|Publication number||USH716 H|
|Application number||US 07/121,024|
|Publication date||Dec 5, 1989|
|Filing date||Nov 16, 1987|
|Priority date||Nov 16, 1987|
|Also published as||EP0324306A2, EP0324306A3|
|Publication number||07121024, 121024, US H716 H, US H716H, US-H-H716, USH716 H, USH716H|
|Inventors||James E. McDonald, Jimmy D. Stone|
|Export Citation||BiBTeX, EndNote, RefMan|
|Non-Patent Citations (2), Referenced by (5), Classifications (8), Legal Events (1)|
|External Links: USPTO, USPTO Assignment, Espacenet|
A2=SIN-1 /[(SIN A1)/Rg].
The present invention relates to touch sensitive selection screens or panels which overlay displays that concurrently present a multiplicity of visual areas for user selection. More particularly, the present invention relates to systems using touch screen panels overlaying visual display devices, wherein parallax effects can cause the user to erroneously select an area presented on the visual display. The invention is especially useful for systems using a cathode ray tube (CRT) as a display with a transparent touch screen overlaying the CRT face so that the user can select from amongst areas on the display, as by touching, light pen operation, or the like.
The use of display screens as an interface between users and electronic systems of various types is attractive to the data processing industry because of its flexibility and speed. Selection of an item from the display by the user can cause a wide variety of responses by the system. It can initiate internal activities within the system, such as is involved in calling up or processing databases, or it can produce external actions, such as handling of process control functions. Further, the system can reconfigure the display presented to offer a subset of selections in response to the first selection, it can simulate cause and effect relationships, such as by simulating arrays of buttons, lights, knobs, etc., that a user might expect to encounter in a physical implementation of the display, and thereafter visualizing simulated effects of operating those elements.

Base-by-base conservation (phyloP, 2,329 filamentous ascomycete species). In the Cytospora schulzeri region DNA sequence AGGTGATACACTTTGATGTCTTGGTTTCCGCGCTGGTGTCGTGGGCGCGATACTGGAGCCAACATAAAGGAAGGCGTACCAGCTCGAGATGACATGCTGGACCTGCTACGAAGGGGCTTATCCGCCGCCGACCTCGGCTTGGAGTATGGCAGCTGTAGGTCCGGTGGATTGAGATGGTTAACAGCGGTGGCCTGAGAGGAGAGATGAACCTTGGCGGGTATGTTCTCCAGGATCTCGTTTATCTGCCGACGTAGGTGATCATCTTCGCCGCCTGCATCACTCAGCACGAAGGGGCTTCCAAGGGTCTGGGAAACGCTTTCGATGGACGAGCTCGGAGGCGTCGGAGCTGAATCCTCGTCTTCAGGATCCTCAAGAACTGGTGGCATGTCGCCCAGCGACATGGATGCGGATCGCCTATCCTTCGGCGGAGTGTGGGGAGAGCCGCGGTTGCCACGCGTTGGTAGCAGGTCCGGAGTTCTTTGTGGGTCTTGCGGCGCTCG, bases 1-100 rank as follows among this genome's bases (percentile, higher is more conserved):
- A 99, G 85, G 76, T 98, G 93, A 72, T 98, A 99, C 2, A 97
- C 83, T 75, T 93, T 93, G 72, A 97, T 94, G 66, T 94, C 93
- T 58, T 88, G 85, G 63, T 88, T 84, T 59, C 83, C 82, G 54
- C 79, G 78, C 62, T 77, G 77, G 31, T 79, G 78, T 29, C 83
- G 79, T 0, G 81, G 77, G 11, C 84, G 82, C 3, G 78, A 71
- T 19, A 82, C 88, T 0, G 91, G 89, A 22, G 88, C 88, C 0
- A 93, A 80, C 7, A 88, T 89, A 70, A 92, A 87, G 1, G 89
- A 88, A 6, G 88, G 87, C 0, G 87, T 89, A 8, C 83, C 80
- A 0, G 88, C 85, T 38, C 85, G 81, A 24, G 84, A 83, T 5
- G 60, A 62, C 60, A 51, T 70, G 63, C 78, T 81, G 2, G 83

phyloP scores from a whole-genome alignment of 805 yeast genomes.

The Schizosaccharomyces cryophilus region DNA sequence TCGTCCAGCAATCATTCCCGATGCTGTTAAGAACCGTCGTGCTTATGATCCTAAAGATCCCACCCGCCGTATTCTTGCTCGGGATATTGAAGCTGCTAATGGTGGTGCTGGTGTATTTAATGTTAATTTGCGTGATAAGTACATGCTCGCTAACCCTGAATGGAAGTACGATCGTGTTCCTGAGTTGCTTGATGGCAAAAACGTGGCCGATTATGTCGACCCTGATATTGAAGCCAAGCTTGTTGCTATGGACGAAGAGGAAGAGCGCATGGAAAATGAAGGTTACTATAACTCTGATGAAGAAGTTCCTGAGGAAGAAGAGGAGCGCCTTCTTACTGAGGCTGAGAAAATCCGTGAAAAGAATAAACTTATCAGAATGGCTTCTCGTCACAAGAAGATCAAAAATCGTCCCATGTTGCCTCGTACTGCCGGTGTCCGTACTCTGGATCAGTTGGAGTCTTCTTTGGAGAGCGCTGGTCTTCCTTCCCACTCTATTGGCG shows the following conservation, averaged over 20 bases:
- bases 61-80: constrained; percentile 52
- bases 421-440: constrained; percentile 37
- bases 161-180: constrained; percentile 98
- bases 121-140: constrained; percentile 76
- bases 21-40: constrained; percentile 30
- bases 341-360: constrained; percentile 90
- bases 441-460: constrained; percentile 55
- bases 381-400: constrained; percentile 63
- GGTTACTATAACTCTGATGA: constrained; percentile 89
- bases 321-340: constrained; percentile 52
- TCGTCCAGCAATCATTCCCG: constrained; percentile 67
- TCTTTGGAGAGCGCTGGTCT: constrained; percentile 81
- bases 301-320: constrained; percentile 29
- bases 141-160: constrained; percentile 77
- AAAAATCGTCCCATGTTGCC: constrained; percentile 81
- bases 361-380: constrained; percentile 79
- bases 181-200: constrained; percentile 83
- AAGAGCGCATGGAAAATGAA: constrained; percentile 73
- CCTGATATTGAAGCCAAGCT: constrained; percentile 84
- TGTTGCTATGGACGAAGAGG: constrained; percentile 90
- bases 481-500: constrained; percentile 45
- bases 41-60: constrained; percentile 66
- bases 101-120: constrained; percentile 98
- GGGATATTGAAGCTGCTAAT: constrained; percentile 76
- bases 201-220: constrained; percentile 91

In many cases, the display-to-user interface is obtained by displaying multiple items for selection on the face of a CRT, or the like, with the user employing a keyboard as the means for selecting the desired item. Typically, the selection is accomplished by entering a letter or symbol from the keyboard, or by manipulating a cursor to align with the desired selection. Other means, such as the so-called mouse and tablet devices, are also sometimes used in conjunction with cursor-oriented selection. Regardless, parallax offsetting of the displayed items or areas, as seen by the user, are irrelevant under those circumstances.
Arrangements of touch-sensitive screens or panels as an overlay to the display surface have evolved and enjoy the benefit of freeing the user from the keyboard. The elements and operation of a contemporary touch screen system are succinctly described in the article entitled COMPUTER INTERFACE DEVICE by P. J. Kennedy in the January 1980 IBM TECHNICAL DISCLOSURE BULLETIN (Vol. 22, No. 8B) at pages 3542-3543. The ease with which a user can learn to utilize such configurations is evidenced by the fact that touch screen systems have found use as training aids for small children who cannot read, much less use a keyboard. The user need only point a finger, light pen, rod, or the like, directly on the item or area seen on the screen; the controls associated with the touch screen interpret the item or area selected in a manner transparent to the user.
Unfortunately, the thickness of the face of the CRT and the touch screen intervene between the display plane and the viewer. Thus, if the user is looking along a line that is not substantially perpendicular to the plane of the target item or area for which selection is intended while little or no space separates that target from its neighbors, the user's finger or pen may well actually overlie the neighbor. The electronics will then cause erroneous selection of the neighbor.
The existence of the hazard of parallax induced pointing errors in touch screen selection is known in the prior art. For instance, U.S. Pat. No. 4,567,480 by Blanchard, as well as the January 1984 DATAMATION magazine article at pages 146-154, both recognize the problem, but neither suggests a solution other than to admonish the user to sit directly in front of the screen and at eye level.